The Multiplier Effect for Growth
Leverage: [lev-er-ij] noun
power or ability to act or to influence people, events, decisions, etc.; sway
Enhance your “sway”! Apply some, or all, of the following levers to enhance your success.
In this day and age, the first place someone looks to know about your business is your website.
If you don’t have one … the message is “you are not in business”. Note: According to a study by B2B research firm Clutch.co: less than two-thirds (64%) of small businesses have a website!
So, let’s start on the premise that you have a website or are going to have one real soon. That being the case, here are items and issues that will add website leverage.
- Basic information about your products/services.
- Posting blogs
- Posting newsletters
- Posting customer testimonials
Public speaking ranks right up there with people’s number one fear – flying. Not to worry! Those flutterings in your tummy at the mere thought of getting up in front of an audience to speak is absolutely a universal response. It’s called a case of the “butterflies”.
That said, speaking on topics that are perceived as valuable and memorable to your audiences accelerates your image as a thought leader and industry expert. So the issue is to get your butterflies to fly in formation. Click to learn how.
And then deliver your next speech in a fashion that will make both you and your message memorable.
Form Your Own Speakers Bureau
Here’s an approach to public speaking that is unique and gets you off the hook of being the speaker. Line up speakers on a variety of topics that will be of interest to your audiences and host “invitation-only” events.
For example, you may ask an attorney to speak on the importance of determining whether workers are employees or independent contractors … a topic that will have wide appeal to employers. Then invite your data base to attend. All won’t, but according to one of our clients who has employed this approach, “You will get appreciation from those that do … and extra points just for inviting those who don’t because you flattered them by including them in your invitation.”
Likewise, the speakers win by exposure as an expert and go-to person for anyone in the audience that may have a need or who may serve as a referral resource.
No one ever bought from someone they never heard of. Be visible in contributing time and effort in your community – volunteer; seek office; organize fund-raising events. You have a large untapped pool of potential customers. Invest in some “missionary” work to reach out and touch them.
Those efforts are often referred to as corporate social responsibility (CSR). Another way to express the benefits of doing so is doing well by doing good.
CSR refers to business practices that involve participating in initiatives that benefit society. CSR has considerably more impact for small/mid-size businesses than just the direct benefit to the community and the environment. Not to downplay those key outcomes, but in addition to the community paybacks there is increased interest from customers, employees and job seekers in companies’ community involvement.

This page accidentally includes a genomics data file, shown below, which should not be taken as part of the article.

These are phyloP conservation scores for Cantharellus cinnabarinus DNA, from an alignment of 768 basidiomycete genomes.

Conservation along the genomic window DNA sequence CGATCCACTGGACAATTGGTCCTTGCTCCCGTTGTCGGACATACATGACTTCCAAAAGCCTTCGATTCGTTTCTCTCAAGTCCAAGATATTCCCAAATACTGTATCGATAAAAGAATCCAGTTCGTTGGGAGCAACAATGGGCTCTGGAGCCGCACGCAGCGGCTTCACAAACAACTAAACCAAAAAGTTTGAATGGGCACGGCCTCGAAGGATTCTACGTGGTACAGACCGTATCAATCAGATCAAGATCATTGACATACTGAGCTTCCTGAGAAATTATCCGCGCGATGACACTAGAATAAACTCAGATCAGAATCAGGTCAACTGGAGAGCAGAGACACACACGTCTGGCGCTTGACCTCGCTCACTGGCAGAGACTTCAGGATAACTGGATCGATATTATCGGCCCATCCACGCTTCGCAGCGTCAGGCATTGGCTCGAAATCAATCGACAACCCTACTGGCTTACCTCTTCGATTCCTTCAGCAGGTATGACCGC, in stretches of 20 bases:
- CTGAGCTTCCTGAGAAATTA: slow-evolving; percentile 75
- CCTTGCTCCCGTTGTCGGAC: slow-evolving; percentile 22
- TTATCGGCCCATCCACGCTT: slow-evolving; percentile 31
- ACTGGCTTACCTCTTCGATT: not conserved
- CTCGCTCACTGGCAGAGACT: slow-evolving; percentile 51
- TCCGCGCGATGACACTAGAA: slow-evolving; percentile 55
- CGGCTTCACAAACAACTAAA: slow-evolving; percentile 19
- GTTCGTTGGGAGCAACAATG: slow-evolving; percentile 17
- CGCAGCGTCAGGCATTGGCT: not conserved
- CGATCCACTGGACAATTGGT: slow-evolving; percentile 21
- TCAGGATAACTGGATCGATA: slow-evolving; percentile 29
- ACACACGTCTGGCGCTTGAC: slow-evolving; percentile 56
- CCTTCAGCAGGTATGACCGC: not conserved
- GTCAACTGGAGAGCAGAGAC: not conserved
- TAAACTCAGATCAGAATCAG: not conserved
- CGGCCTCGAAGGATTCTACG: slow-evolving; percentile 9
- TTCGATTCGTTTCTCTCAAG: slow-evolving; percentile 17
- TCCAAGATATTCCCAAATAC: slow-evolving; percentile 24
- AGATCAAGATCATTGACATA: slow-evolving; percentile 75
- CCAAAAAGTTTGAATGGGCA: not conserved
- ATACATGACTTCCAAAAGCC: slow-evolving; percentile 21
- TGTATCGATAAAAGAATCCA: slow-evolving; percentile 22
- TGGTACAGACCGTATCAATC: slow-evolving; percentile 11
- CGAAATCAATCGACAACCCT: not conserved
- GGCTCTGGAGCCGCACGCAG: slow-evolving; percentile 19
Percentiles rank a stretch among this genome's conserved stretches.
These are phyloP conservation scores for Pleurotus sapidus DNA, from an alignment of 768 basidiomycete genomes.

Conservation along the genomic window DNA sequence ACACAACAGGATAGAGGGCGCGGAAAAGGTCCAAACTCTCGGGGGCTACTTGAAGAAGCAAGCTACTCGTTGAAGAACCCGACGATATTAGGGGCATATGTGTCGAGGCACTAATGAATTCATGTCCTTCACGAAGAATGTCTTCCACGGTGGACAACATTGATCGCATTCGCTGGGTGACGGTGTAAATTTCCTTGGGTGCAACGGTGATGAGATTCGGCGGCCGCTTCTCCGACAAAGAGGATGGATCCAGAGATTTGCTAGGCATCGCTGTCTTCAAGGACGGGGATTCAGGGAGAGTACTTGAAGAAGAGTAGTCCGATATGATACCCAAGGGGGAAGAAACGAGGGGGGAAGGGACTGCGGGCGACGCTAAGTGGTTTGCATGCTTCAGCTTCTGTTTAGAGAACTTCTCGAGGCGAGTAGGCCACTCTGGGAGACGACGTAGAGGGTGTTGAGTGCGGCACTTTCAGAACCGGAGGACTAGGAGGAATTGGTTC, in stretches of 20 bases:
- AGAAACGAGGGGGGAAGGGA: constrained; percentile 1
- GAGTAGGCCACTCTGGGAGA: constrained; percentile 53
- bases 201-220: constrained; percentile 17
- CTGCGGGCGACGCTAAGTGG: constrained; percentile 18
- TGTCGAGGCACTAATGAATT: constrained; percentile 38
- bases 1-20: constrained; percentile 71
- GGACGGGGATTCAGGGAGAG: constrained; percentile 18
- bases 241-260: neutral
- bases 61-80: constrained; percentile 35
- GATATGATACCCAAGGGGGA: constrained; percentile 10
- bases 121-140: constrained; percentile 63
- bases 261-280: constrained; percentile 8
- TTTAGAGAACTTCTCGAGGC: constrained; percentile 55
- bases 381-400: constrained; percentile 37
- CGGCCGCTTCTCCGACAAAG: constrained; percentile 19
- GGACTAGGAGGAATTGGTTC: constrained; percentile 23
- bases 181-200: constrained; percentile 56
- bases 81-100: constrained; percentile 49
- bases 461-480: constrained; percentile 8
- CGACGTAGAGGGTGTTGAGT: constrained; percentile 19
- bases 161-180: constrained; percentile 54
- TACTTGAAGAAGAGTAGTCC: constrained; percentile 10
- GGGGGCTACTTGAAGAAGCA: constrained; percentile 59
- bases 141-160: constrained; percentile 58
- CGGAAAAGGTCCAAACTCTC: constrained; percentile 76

One significant benefit to companies that demonstrate sustained levels of CSR is competitive differentiation in the marketplace. Consider these consumer reactions to companies that engage in CSR.
- 96% have a more positive image of the company
- 94% more likely to trust the company
- 93% more loyal to the company
As proof positive of the payback to both the community and the contributing business, click here for a dramatic case study of an entrepreneur who consistently does well as a national business leader by doing good in his own backyard.
Join and actively participate in networking groups. The key is to learn, practice and apply the formula for successful networking interactions and follow-up.
It’s not what you know … it’s who you know. That old adage is viewed by some as unfair and cynical. If that’s how you read it … get over it … because it is proven time and again that you will enhance your success both personally and professionally by “knowing and being known”.
Click here for more info. You’ll see how to master the preparation and execution of networking strategies including what to say and how to say it.
Aggressively use all that reach your target audiences. Be sure to do your research as some lend themselves better to B2C businesses; others to B2B. Click here for a more complete discussion by a branding and marketing master.
Culture Referral Partners
Foster relationships where the synergy may add up to 1 + 1 equaling a factor of 3 or 4 or 5 or more. Ideally, seek referral sources where you may reciprocate. This strengthens the bond and motivates each of you to support the other.
Pay Attention to Your Customers
Encourage repeat business from existing and past customers. Your best customer is your competitors’ best prospect. It is 14 -17 times more costly to develop new business from non-customers than to win repeat business from customers who have had a successful experience dealing with you.
Two-thirds of customers that leave a vendor do so because they feel ignored or unappreciated, or did not know the vendor had products/services that would be a solution to their needs.
Here’s a sure-fire way to learn what your customers really think about you. Here’s the Harvard Business Review article that supports the following approach “The One Number You Need to Grow”
Not only will you gain much more valuable info, you will likely prompt many more responses than you would realize with a standard multi-question 1-5 rating system.
Enhance your “sway”! Apply some, or all, of the above levers to enhance your success.